Chicken Pot Pie Recipe

Chicken pot tie is the ultimate comfort food. Since the weather in Montana has been sorta spring with a bit of winter mixed in, it's the perfect time of year for a very satisfying pot pie dinner. Making Chicken Pot Pie definitely requires some time, but I have a couple of short cuts to make it easier.  

If you love making pie crusts (so much fun!), then go for it. Here's the recipe I use for a buttery and flaky crust, every time. If you don't want to make a crust or just don't have time, go ahead and buy one so you can enjoy this wonderful dish even if you don't have a baking bug. No shame!  

If you are going to put all this time into it, you may as well make two and put the extra one in the freezer so you don't have to do all the work again to enjoy another pot pie.

Making the filling isn't very time consuming, but you can make it even quicker if you buy a rotisserie chicken. Or just use leftover chicken. If you don't have leftover and are not into buying a cooked chicken at the grocery store, use skinless boneless breasts and thighs.  

Chicken Pot Pie

Chicken Pot Pie

Yield: 1 pie or 2 large ramekins or 4 small ramekins
Author: Eileen McGurty
The ultimate comfort food. Chicken pot pie is not quick and easy dish, but I have added 2 short cuts to make it manageable if you don't have lots of time. You can easily double this recipe and make 2 pies! Freeze the extra one for when you have a hankering but no energy to make one.

Ingredients

Filling
Crust

Instructions

Filling
  1. Melt the butter in the large pot.  Add the onions and cook on medium until they begin to soften (about 5 minutes).  Add garlic and continue to cook until the garlic is fragrant (about 2 minutes). Add carrots, celery, and 1/2 teaspoon of salt. Continue cooking for another 5 minutes.  
  2. Stir in the flour and cook for 2 minutes, stirring frequently to avoid burning the flour.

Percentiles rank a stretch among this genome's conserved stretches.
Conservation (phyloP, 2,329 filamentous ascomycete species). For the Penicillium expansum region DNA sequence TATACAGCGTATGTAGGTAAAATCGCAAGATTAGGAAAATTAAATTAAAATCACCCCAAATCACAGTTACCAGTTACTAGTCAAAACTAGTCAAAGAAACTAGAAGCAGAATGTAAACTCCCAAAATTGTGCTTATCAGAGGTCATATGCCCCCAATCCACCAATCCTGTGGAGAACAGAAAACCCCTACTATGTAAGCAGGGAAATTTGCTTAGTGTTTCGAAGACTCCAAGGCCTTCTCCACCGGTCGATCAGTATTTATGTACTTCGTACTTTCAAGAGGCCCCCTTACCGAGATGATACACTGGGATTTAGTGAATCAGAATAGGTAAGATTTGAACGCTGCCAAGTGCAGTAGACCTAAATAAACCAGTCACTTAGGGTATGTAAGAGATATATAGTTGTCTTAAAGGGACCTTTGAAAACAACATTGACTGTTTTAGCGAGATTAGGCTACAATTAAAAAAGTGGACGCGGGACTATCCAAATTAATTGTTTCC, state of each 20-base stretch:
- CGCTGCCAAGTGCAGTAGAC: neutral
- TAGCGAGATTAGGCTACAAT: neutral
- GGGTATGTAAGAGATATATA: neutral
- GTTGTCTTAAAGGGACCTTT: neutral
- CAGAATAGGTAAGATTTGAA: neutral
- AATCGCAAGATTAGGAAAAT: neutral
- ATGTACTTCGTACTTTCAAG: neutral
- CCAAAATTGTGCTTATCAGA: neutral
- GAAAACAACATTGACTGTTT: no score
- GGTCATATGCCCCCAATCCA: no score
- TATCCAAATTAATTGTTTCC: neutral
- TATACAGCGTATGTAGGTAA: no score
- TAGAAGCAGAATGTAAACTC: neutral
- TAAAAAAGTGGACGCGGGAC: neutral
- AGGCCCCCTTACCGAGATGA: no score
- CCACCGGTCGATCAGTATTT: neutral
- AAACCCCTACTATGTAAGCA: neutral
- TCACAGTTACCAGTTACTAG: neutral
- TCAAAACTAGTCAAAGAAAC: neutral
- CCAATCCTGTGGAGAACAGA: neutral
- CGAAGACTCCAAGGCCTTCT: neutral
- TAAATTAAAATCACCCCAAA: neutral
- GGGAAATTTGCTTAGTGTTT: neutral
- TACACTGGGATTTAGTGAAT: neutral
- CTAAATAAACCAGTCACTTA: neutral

3. Lower heat to medium-low.  Slowly add the milk while stirring continuously.  Scrape any bits of goodies from the bottom.  Add the broth and turn the heat back to medium.  Allow the mixture to thicken.  Stir frequently.
  4. When it has begun to thicken, stir in chicken, thyme, the rest of the salt and the black pepper.  Let the mixture thicken a bit more and the chicken get heated through.  Adjust salt and pepper to taste.
  5. Add the peas and remove from the stove.
Putting It Together
  1. If you are using a pie pan, simply put one crust on the bottom of the pan, pour in the filling, and cover with the other pie crust. Be sure to crimp the crusts together, poke a small hole for steam, and brush an egg wash on the top crust to make it shiny and pretty.  Loosely cover the pie with foil, place it on a sheet pan or cookie sheet, and cook for 30 minutes. Remove the foil, turn the oven to 350 and continue cooking for another 40-50 minutes. Your pie will be done when the crust is golden brown and the filling is bubbling.
  2. If you are using ramekins, cut the bottom pie crust to go about 1/2 inch over the rim. Cut the top crust to be about 1/2 inch larger than the ramekin. Assemble the ramekins and crimp the crusts together, poke a small hole for steam, and brush an egg wash on the top crust to make it shiny and pretty.  Loosely cover the ramekins with foil, place them on a sheet pan or cookie sheet. Cook small ramekins for 15 minutes and large ones for 20 minutes. Remove the foil, turn the oven to 350 and continue cooking for another 20-40 minutes. They will be done when the crust is golden brown and the filling is bubbling.

Notes:

For the pie crust, don't be afraid of lard! I used to be a "butter only" advocate. Lard makes a crust very flaky. The recipe I linked to uses both lard and butter, so you get the flakiness from the lard and the flavor of the butter. I also was skeptical about adding vinegar and egg to a pie crust, but I tried it and have never looked back.


If you are cooking chicken specifically for this recipe, use boneless, skinless chicken breasts or thighs. Bake them at 350 and be very careful not to over cook to avoid tough chicken in your pie.


If you make an extra pie to freeze, it should last several months in the freeze if covered well. Thaw in the fridge overnight and remove about an hour before you will reheat it so that it goes in at room temperature. Reheat at 350 with a loose foil cover to avoid burning. Plan for at least 45 minutes for a pie pan and 30 minutes for ramekins.

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